The Bureau of the Public Debt Tuesday announced the new earnings rate of 3.06% for Series I (for Inflation) savings bonds issued from November 1, 2011 through April 2012.
Series I Bonds, or i-bonds, are a low-risk, liquid savings product. While you own them they earn interest and protect you from inflation. You may purchase I Bonds here and at most local financial institutions.
Earnings rates for i-bonds are set each May 1 and November 1. Interest accrues monthly and compounds semiannually. I-bonds held less than five years are subject to a three-month interest penalty. I-bonds have an interest-bearing life of 30 years. When the inflation rate is less than zero, a bond's earnings rate is less than its fixed rate, but the earnings rate is never less than zero.
The composite earnings rate for Series I Savings Bonds is a combination of a fixed rate, which applies for the life of the bond, and the semiannual inflation rate.
The 3.06% composite earnings rate combines a 0.00% fixed rate of return with the 3.06% annualized rate of inflation as measured by the Consumer Price Index for all Urban Consumers (CPI-U). The CPI-U (Table) increased from 223.467 in March 2011 to 226.889 in September 2011, a six-month increase of 1.53%.
Inflation Bond Facts:
- I Bonds earn interest from the first day of their issue month.
- You can redeem them at any time after a twelve-month minimum holding period
- They are an accrual-type security
- They increase in value monthly and the interest is paid when you redeem the bond
- I Bonds are sold at face value; i.e., you pay $50 for a $50 I Bond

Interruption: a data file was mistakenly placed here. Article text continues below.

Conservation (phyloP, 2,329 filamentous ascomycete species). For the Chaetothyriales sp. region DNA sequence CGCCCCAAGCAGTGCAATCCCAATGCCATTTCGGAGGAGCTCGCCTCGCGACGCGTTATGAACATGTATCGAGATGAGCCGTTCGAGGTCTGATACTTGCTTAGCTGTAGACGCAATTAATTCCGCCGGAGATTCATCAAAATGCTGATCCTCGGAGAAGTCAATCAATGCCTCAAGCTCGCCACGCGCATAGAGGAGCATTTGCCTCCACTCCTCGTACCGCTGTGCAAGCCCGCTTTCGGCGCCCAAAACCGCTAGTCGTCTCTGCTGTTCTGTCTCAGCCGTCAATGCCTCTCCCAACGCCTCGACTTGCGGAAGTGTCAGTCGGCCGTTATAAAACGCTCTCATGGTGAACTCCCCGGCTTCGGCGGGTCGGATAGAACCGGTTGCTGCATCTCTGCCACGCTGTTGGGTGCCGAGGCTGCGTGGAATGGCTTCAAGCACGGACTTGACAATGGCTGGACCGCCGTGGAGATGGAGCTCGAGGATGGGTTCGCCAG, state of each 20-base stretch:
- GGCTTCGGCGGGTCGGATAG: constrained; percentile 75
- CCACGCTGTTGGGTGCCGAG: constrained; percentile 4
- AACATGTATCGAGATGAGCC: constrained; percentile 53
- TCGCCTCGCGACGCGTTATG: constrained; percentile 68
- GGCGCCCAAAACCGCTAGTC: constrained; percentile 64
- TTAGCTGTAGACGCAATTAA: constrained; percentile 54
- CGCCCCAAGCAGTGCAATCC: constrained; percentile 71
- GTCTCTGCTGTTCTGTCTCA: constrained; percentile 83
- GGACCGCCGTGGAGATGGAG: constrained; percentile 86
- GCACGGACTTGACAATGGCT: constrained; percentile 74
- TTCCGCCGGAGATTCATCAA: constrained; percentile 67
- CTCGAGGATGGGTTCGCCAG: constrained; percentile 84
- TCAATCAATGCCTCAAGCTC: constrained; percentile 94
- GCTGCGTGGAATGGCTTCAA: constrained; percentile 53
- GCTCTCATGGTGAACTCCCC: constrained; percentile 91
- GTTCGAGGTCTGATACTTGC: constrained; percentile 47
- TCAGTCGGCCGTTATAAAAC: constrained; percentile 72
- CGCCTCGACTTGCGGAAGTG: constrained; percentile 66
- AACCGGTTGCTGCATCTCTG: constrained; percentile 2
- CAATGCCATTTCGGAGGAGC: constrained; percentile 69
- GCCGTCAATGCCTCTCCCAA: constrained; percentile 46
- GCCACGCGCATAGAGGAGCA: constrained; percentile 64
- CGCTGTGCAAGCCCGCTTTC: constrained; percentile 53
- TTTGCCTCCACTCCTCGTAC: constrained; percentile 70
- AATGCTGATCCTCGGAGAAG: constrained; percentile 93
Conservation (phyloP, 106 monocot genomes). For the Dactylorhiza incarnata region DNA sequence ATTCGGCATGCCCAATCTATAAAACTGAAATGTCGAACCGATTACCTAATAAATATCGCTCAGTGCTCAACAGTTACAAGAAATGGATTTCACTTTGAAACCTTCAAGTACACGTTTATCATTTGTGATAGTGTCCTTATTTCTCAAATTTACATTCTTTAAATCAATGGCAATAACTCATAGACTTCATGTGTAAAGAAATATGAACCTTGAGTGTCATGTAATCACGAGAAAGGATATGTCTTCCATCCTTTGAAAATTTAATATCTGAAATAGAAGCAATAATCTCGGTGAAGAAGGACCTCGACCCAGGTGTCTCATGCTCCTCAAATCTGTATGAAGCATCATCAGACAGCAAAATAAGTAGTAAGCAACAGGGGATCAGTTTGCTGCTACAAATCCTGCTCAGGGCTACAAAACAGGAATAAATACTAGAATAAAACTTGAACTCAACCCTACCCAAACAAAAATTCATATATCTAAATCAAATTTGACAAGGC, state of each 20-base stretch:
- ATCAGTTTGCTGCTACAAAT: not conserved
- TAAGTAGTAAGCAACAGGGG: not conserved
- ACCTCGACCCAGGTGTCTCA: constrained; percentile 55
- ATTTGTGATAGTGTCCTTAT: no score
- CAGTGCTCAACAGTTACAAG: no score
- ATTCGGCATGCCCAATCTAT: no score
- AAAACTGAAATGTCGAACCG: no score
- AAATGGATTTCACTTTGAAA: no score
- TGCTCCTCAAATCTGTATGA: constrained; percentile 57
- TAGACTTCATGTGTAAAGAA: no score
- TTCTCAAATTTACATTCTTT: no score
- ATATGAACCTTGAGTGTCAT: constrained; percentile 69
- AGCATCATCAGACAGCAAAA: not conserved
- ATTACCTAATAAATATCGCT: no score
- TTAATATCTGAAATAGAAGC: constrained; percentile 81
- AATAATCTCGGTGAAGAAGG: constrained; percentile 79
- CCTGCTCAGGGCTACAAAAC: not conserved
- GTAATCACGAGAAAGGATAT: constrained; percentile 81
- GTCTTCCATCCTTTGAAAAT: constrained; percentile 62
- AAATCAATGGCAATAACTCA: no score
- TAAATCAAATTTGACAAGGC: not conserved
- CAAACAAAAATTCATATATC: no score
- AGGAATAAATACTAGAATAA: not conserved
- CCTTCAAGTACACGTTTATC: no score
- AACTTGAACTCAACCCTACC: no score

- I Bonds grow in value with inflation-indexed earnings for up to 30 years
- If you redeem I Bonds before they’re five years old, you’ll forfeit the three most recent months’ interest; at or after 5-years old, you won’t be penalized.
- Annual rates compounded semiannually
- Maximum purchase (per calendar year): $5,000 in TreasuryDirect and $5,000 in paper bonds
- Note: Paper savings bonds will no longer be available for purchase at financial institutions as of January 1, 2012. Electronic savings bonds in Series EE and I will remain available for purchase at treasurydirect.gov
I bond fixed rates are determined each May 1 and November 1. Each fixed rate applies to all I-bonds issued in the six months following the rate determination.
- New Earning Rates for Older I-Bonds
- CPI Table 2000 to September 2011
- Best Time to Buy I Bonds: Near the end of the month. Make sure you leave enough time for funds to clear.
- Best Time to Sell I Bonds: At the start of the month since interest for the prior month is computed on the first of each month. You don't earn interest for fractional months so sell only after the new interest shows up in your account, usually the first of the month.
- I Bond Composite rate = [Fixed rate + (2 x Inflation rate) + (Fixed rate x Inflation rate)]
Alternatives: Currently, you can only invest $10,000 a year into I bonds per Social Security number and that drops to only $5,000 in 2012. You can get a higher base rate with individual TIPS (Treasury Inflation Protected Securities) with no limit on how much to invest. Unlike I-Bonds, TIPS are not tax deferred so they are best for IRA and 401K accounts. You can also buy the TIP exchange traded fund if you want simplicity for a fee of 0.20% a year. I'd rather not pay a fee of any type with rates so low while it is so easy to buy new issue individual TIPS at my broker for no fees at all.
Disclosures: I own Series I Bonds in my personal account with base rates between 1.10% and 3.00%. That means I get as much as 3.00% if inflation falls to zero percent! Thus, I have no plans to sell these 3.00% i-Bonds until they stop paying interest in 2031 or I see a chance for deflation greater than their base rates. I own individual TIPS in my ROTH and regular IRAs. I am long individual TIPS, not the ETF TIP that has a management fee.